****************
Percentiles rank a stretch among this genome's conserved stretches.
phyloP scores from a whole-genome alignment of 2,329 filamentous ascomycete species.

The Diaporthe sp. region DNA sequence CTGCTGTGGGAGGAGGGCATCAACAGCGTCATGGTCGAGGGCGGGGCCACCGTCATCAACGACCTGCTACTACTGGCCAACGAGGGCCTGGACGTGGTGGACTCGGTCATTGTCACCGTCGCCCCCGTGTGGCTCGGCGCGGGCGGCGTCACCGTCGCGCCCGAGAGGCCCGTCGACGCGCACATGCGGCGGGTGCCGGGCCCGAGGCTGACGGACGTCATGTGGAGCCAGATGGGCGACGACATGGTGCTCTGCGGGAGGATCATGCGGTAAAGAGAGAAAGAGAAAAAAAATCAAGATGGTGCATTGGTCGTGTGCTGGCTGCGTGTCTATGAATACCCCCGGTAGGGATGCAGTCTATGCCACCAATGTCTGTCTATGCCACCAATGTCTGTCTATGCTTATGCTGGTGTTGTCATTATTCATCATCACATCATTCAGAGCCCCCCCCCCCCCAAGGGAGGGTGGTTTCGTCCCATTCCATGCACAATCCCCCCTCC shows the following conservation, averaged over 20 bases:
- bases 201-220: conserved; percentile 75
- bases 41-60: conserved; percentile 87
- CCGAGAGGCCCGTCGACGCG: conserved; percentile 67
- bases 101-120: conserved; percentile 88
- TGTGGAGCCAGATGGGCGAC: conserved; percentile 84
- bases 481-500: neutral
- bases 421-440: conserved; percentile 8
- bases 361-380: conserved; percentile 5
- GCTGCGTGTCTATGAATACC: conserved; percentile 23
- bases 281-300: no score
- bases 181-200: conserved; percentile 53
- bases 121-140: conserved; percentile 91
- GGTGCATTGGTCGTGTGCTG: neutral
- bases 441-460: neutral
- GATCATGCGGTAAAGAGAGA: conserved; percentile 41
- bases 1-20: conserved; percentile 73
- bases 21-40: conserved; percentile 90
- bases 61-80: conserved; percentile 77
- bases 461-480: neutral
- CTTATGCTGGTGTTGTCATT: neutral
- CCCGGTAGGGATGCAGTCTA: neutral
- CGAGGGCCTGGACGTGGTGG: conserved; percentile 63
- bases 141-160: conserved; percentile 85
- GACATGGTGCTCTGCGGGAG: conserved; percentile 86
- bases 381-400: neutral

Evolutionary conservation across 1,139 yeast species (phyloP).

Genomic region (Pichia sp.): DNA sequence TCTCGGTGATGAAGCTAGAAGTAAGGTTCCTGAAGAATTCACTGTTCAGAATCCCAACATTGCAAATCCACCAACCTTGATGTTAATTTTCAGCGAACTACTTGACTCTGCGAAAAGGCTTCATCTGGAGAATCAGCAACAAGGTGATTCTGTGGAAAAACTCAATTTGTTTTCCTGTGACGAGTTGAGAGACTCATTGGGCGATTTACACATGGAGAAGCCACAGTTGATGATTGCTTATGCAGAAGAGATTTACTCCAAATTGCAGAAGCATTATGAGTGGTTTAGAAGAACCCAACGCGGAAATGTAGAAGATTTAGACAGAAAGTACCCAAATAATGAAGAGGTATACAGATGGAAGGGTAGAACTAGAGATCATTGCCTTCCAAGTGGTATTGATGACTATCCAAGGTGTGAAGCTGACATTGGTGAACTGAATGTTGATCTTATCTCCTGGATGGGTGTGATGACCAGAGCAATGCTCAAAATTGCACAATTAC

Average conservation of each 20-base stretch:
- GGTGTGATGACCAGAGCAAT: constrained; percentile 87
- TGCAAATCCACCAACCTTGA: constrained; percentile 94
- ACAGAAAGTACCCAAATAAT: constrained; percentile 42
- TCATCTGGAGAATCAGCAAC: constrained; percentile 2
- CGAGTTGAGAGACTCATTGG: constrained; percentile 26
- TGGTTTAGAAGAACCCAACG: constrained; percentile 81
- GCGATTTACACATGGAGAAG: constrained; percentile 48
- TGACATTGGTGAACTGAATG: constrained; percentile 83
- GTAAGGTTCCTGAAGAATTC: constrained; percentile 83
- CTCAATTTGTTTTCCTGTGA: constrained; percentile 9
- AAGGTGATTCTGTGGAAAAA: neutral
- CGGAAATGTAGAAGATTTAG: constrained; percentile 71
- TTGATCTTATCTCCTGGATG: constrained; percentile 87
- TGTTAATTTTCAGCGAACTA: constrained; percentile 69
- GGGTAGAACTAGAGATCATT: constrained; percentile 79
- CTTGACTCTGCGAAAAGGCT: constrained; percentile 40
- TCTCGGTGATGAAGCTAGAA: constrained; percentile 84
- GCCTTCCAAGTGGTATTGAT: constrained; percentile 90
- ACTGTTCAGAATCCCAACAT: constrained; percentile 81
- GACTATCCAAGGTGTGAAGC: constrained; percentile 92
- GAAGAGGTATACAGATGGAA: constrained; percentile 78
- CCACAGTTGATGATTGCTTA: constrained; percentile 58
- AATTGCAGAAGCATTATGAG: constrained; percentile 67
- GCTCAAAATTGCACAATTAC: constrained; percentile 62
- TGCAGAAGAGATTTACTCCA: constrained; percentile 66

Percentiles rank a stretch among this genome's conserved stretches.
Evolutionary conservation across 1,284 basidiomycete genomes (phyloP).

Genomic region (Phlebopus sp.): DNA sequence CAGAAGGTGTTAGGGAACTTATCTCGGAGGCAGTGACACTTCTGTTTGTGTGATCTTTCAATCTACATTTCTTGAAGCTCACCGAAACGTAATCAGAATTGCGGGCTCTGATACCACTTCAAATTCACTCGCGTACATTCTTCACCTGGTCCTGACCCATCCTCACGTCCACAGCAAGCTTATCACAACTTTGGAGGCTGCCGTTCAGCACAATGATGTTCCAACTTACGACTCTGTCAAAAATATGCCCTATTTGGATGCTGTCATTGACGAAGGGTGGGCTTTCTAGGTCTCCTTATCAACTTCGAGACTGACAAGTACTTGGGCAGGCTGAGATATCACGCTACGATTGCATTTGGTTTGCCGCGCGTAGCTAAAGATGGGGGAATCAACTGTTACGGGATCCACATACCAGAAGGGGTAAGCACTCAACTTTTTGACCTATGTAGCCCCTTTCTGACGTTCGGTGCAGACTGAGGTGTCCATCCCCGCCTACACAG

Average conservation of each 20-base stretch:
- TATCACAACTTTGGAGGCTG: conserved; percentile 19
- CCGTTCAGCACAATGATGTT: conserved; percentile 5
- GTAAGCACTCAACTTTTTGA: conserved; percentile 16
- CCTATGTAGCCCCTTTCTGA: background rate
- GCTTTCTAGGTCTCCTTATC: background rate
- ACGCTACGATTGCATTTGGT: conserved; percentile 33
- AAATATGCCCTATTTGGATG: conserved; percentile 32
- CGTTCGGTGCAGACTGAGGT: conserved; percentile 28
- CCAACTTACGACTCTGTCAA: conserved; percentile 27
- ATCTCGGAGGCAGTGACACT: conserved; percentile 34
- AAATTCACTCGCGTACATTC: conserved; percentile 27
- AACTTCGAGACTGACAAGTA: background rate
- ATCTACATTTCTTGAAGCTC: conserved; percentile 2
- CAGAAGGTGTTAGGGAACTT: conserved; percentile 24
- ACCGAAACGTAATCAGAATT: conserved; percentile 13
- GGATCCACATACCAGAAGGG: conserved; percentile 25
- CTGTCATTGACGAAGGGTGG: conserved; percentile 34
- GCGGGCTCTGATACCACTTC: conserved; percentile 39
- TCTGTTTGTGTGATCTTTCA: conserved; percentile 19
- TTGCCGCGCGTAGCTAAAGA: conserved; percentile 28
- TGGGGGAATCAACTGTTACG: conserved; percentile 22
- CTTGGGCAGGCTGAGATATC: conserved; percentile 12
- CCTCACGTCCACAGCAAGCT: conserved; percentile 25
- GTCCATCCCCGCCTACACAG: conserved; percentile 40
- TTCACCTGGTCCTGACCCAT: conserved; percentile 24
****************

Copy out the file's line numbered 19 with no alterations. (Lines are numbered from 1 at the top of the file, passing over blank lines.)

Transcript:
- bases 1-20: conserved; percentile 73